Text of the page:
I taught The Autobiography of Malcolm X in my English 327 class this past term. I've always found the text interesting and, at the risk of sounding pretentious, important, but this time reading it was a deeply affecting experience. Conversion plays such a profound role in the narrative. This time I read the text as a story of changing who you are. It's fundamentally possible to do just that, the book suggests.
"The young...are the only hope that America has. The rest of us have always been living in a lie."
"Anything I do today, I regard as urgent."
And his representation of the Middle East, the site of Malcolm's second great converstion, resonated:
"Never have I witnessed such sincere hospitality and the overwhelming spirit of true brotherhood as is practiced by people of all colors and races here in this Ancient Holy Land."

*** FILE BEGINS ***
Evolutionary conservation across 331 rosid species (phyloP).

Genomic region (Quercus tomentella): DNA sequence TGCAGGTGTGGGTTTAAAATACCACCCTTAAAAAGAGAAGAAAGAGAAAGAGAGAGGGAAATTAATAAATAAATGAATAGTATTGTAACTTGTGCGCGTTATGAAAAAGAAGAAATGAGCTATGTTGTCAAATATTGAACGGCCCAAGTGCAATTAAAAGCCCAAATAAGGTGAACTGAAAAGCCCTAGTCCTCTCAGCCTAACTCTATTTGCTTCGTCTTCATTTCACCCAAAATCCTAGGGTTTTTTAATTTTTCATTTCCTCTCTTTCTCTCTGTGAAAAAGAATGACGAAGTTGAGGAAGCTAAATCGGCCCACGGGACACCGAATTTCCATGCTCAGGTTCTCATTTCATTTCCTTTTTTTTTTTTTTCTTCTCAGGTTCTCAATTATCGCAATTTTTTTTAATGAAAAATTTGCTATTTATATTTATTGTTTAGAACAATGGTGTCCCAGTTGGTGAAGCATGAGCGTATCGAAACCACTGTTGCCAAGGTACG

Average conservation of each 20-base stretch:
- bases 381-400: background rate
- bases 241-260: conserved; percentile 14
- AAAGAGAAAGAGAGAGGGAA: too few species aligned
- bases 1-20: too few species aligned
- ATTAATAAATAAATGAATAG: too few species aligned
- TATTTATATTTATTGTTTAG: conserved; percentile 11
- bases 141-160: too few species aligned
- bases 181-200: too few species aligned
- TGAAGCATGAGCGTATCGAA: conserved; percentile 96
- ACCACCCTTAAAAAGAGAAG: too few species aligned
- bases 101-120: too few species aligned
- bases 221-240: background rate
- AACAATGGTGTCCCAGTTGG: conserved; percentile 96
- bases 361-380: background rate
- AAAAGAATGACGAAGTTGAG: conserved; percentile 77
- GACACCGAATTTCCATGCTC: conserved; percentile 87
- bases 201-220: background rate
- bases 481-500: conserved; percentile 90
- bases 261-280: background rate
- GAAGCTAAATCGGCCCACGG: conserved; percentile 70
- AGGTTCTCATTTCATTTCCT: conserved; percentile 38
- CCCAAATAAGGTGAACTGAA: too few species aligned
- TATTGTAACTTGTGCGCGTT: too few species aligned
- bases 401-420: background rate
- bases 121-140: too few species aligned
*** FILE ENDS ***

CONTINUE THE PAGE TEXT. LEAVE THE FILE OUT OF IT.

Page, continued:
Indeed, when Malcolm leaves the U.S. for the first time, he's struck by comparative friendliness. Even in Germany, en route to the Arab world, he sees this change:
"We went into a lot of shops and stores, looking more than intending to buy anything. We'd walk in, any store, every store, and it would be Hello! People who never saw you before, and knew you were strangers. And the same cordiality when we left, without buying anything. In America, you walk in a store and spend a hundred dollars, and leave, and you're still a stranger. Both you and the clerks act as though you're doing each other a favor."